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Fossils At Colorado National Monument To Remain On Display Through Year's End


A set of three rare fossilized footprints found in Colorado National Monument will remain on public display there through the end of the year. NPS photo of one of the prints.

A set of rare fossilized footprints discovered in Colorado National Monument and unveiled to the public earlier this month will remain on display through year's end, according to Superintendent Joan Anzelmo.

The fossils, which you can see in the monument's visitor center, all date to the Jurassic Period some 150 million years ago. The footprints include:

Turtle tracks discovered in the park in 2005. Footprints of this particular type are extremely rare, having been found at only one other site in North America.

•Intact tracks of a three-toed dinosaur. It is not yet known whether the dinosaur that made these 7-inch long tracks, which were discovered in the park this past September 16, was a carnivore or a plant eater.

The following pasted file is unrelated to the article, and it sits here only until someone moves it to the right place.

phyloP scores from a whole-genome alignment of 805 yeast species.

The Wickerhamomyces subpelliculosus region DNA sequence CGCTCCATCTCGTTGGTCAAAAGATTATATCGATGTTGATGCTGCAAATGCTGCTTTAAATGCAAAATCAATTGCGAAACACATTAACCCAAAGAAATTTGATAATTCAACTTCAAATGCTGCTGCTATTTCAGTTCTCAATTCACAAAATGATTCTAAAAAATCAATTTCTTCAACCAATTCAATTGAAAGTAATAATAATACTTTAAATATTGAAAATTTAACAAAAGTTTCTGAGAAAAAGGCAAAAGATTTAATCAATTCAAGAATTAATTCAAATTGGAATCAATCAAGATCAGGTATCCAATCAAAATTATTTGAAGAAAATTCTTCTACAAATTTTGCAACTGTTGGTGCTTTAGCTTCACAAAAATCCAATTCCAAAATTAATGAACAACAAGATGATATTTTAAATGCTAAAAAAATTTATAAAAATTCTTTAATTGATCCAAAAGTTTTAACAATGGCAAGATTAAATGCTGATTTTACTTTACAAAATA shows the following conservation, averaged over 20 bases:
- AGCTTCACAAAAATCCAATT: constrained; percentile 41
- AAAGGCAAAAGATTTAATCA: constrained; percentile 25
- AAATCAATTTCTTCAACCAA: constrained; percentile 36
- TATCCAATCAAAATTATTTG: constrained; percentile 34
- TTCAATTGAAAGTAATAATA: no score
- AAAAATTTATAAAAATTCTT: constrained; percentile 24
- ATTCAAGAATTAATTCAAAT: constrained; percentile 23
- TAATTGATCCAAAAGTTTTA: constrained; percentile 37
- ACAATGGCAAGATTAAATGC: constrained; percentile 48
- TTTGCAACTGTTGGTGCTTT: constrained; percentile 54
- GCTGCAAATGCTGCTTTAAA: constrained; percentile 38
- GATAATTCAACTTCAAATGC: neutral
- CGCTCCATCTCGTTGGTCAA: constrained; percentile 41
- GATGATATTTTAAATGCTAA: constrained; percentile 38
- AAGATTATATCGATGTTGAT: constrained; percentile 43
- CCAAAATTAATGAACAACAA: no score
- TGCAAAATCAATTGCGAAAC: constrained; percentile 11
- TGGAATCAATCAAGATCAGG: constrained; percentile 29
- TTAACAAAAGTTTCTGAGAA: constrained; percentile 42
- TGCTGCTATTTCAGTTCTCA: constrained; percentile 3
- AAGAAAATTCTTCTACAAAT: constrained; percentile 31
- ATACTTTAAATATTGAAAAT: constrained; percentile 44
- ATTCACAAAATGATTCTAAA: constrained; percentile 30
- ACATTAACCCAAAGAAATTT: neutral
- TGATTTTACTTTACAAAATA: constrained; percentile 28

•Lizard tracks of a type never before found in Colorado's Morrison Formation, the most fertile source of dinosaur fossils in North America. Like the three-toed dinosaur tracks, these lizard tracks -- a very exciting discovery -- were found in the park only very recently. On September 22 a park employee working along Rim Rock Drive moved a rock and this fossil literally fell out.

Colorado National Monument’s Visitor Center is open daily from 9:00 a.m. to 5:00 p.m. and is located 4 miles from the west entrance station in Fruita, Colorado. Special gift items related to the exhibits and other unique merchandise are available in the visitor center bookstore.

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